The Cumulative Distribution Function transform

CDF-t (Cumulative Distribution Function transform) is a statistical method based on Quantile Mapping (QM). QM methods are routinely applied to adjust climate model simulations compared to observations. When observations are of similar resolution as the climate model, QM can be viewed as a bias-adjustment method. On the other hand, when observations are of higher resolution, QM also attempts to bridge the scale mismatch and is then viewed as a downscaling method. 

Why CDF-t ?
Standard QM approaches rely on the hypothesis that model and observations distributions keep the same shape in the future. However, in a global warming context, this “stationarity” assumption is an hypothesis questioned by scientists and considered as a weak point of such methods.  
We use because CDF-t it doesn’t rely on the stationarity hypothesis: model and observational distributions can evolve and be different. The assumption is that the model and observational distributions can be inferred by a mathematical function (the “transform”) which remains the same for past and future distributions.

Is CDF-t the perfect method for downscaling and bias adjustment ?
There is no such thing as a perfect method. All methods have their pros and cons in terms of results and technical constraints. One important advantage of CDF-t is that it was extensively tested and referenced in dozens of research papers over the last 10 years. In parallel, we keep up to date with scientific and technical progress to adopt methodological advances in our processing chain.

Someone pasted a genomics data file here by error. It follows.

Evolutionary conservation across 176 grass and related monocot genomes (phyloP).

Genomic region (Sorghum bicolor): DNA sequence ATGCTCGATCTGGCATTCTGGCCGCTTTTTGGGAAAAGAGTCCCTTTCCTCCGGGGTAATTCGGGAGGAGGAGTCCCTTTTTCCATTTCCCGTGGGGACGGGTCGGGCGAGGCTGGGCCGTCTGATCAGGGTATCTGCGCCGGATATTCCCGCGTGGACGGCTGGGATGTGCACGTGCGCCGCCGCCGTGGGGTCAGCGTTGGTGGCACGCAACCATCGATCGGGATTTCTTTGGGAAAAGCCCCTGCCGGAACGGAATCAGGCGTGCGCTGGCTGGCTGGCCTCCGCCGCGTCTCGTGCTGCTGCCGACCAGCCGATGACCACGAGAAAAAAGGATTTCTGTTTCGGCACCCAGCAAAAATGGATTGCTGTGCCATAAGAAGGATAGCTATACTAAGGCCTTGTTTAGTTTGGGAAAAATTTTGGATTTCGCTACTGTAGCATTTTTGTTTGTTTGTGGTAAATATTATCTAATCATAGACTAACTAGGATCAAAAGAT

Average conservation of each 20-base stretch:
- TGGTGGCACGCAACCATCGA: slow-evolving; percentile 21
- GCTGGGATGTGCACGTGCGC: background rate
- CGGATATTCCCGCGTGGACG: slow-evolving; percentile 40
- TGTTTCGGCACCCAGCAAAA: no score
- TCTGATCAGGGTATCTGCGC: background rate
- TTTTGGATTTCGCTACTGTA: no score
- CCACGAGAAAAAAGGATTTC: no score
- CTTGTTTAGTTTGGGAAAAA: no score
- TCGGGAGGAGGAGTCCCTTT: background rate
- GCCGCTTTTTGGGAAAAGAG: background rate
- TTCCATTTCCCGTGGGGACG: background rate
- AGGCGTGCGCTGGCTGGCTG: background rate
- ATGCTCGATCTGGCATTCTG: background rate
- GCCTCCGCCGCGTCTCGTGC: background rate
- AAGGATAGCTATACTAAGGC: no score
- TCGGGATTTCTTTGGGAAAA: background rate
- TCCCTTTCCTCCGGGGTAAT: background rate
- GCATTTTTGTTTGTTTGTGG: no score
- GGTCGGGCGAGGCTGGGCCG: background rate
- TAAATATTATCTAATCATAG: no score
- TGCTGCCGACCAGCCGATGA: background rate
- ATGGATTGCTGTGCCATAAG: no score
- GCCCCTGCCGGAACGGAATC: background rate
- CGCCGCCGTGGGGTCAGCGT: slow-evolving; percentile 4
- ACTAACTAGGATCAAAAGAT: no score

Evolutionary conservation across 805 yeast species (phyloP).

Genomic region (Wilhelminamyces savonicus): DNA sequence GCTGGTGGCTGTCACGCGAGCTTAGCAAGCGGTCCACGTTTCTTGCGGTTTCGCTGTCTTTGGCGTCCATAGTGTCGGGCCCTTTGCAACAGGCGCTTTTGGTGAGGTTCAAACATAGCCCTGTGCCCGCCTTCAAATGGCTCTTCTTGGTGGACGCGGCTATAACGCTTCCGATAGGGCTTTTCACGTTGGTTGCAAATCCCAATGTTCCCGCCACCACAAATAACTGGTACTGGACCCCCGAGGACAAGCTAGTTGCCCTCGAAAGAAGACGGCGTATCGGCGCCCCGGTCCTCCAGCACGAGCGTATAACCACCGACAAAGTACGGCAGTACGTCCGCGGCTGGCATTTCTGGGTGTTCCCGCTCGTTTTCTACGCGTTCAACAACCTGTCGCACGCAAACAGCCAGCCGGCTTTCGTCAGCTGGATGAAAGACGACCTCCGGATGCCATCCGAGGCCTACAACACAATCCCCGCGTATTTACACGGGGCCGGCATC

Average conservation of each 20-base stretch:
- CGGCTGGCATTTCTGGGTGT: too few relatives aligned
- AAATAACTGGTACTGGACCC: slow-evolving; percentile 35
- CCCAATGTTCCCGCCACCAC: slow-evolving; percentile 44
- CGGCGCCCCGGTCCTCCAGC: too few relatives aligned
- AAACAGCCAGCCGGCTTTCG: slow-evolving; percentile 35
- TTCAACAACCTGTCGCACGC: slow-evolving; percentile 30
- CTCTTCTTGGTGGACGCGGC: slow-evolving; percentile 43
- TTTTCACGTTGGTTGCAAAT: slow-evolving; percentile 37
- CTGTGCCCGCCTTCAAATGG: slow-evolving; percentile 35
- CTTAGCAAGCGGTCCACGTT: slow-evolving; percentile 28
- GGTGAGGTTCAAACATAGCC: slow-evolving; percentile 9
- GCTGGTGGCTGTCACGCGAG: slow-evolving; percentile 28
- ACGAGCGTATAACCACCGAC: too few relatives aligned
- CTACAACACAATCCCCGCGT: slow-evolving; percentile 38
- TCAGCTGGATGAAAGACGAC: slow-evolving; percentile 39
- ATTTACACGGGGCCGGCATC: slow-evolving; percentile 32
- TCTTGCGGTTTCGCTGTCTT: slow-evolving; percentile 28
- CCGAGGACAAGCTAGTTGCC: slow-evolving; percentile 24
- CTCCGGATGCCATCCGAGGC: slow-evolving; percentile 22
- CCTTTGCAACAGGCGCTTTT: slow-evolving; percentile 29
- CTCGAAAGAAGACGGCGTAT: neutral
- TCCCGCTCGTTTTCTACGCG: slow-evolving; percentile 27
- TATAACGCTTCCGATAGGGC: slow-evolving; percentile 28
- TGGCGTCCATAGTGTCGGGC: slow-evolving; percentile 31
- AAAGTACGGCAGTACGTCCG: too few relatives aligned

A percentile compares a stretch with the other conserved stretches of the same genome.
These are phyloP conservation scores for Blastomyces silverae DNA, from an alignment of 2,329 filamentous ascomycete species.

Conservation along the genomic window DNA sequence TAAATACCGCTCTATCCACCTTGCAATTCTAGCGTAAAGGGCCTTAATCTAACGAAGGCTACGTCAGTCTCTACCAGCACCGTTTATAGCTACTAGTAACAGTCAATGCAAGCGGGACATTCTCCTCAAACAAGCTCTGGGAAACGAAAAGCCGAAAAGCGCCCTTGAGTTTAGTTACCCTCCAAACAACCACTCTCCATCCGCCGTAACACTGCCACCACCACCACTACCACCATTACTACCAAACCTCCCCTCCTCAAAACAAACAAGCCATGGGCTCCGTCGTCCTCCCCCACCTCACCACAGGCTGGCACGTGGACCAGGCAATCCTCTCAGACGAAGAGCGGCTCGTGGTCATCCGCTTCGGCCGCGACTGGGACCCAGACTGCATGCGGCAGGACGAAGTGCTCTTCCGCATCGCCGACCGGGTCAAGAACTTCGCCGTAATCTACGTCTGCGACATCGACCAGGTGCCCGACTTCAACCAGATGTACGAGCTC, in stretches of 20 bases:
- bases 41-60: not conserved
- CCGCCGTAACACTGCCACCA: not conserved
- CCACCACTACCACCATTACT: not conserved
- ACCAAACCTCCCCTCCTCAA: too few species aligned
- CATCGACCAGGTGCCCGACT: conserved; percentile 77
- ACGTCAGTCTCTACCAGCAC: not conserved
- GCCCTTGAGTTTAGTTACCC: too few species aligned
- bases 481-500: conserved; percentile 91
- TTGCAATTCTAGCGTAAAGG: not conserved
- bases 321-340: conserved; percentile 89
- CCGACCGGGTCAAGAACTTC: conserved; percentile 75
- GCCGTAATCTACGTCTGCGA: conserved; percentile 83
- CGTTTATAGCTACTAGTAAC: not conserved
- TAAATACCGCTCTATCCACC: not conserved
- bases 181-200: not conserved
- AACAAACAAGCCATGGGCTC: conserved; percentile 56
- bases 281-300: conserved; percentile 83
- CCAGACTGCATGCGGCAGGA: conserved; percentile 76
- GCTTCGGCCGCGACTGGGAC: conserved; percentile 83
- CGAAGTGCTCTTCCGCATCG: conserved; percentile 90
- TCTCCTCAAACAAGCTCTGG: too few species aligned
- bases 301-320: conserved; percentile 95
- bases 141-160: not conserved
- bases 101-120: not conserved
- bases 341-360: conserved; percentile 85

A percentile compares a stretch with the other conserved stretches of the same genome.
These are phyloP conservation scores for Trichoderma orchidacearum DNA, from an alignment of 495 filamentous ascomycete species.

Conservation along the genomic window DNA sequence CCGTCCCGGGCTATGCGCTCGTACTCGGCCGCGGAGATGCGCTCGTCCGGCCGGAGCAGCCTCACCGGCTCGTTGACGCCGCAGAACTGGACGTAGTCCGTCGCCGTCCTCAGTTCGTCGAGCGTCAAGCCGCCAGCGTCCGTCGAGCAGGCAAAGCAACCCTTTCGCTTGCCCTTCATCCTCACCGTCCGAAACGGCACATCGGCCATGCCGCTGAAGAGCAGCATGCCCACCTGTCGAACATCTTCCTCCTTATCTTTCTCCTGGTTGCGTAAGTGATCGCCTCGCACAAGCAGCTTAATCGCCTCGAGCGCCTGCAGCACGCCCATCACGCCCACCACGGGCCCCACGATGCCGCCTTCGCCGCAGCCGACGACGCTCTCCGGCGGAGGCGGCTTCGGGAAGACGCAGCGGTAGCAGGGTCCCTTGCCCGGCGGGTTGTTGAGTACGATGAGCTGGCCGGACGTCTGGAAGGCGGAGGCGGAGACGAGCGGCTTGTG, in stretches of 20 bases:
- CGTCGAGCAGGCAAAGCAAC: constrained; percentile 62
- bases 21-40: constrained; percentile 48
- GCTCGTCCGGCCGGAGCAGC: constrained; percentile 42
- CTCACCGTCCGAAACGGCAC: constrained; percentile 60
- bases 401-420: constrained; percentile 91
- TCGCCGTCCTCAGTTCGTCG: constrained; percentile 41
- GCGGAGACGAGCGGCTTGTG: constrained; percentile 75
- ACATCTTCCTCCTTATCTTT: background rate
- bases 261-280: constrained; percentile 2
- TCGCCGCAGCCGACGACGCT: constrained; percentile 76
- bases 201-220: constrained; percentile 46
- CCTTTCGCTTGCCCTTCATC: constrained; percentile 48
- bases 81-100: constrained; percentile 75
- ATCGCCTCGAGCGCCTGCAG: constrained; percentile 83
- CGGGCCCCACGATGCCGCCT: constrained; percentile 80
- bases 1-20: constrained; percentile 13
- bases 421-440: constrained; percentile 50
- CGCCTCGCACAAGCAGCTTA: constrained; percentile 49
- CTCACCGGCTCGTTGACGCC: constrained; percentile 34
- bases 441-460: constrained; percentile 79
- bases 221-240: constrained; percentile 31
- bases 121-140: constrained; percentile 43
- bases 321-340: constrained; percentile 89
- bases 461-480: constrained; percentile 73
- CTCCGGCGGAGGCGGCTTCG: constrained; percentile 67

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Main references

R Code available on rdocumention.com by M. Vrac

Michelangeli, P.-A., M. Vrac, and H. Loukos (2009), Probabilistic downscaling approaches: Application to wind cumulative distribution functions, Geophys. Res. Lett., 36, L11708, doi 10.1029/2009GL038401

Kallache, M., M. Vrac, P. Naveau, and P.-A. Michelangeli (2011), Nonstationary probabilistic downscaling of extreme precipitation, J. Geophys. Res., 116, D05113, doi: 10.1029/2010JD014892.

Vigaud, N., Vrac, M. and Caballero, Y. (2013), Probabilistic downscaling of GCM scenarios over southern India. Int. J. Climatol., 33: 1248–1263. doi 10.1002/joc.3509.

Vautard, R., Noël, T., Li, L. et al.  (2013), Climate variability and trends in downscaled high-resolution simulations and projections over Metropolitan France, Dyn 41: 1419. doi 10.1007/s00382-012-1621-8.

Vrac, M., P. Friedrichs (2013), Multivariate—Intervariable, Spatial, and Temporal—Bias Correction, J. of Clim. doi 10.1175/JCLI-D-14-00059.1

Vrac, M., T. Noël, and R. Vautard (2016), Bias correction of precipitation through Singularity Stochastic Removal: Because occurrences matter, J. Geophys. Res. Atmos., 121, 5237–5258, doi 10.1002/2015JD024511.

Famien, A. M., Janicot, S., Ochou, A. D., Vrac, M., Defrance, D., Sultan, B., and Noël, T. (2018) A bias-corrected CMIP5 dataset for Africa using CDF-t method. A contribution to agricultural impact studies, Earth Syst. Dynam. Discuss., under review, doi 10.5194/esd-2017-111

Galmarini, S., R. Bertalanic, A.J. Cannon, A. Ceglar, O.B. Christensen, N. de Noblet-Ducoudré, F. Dentener, F. J. Doblas-Reyes, A. Dosio, J. M. Gutierrez, H. Loukos, A. Maiorano, D. Maraun, S. Mcginnis, G. Nikulin, A. Riccio, E. Sanchez, E. Solazzo, A. Toreti, M. Vrac and M. Zampieri (2019) Climate Model Bias for Agricultural Impact Assessment: how to cut the mustard?, Cimate Services, doi 10.1016/j.cliser.2019.01.004.
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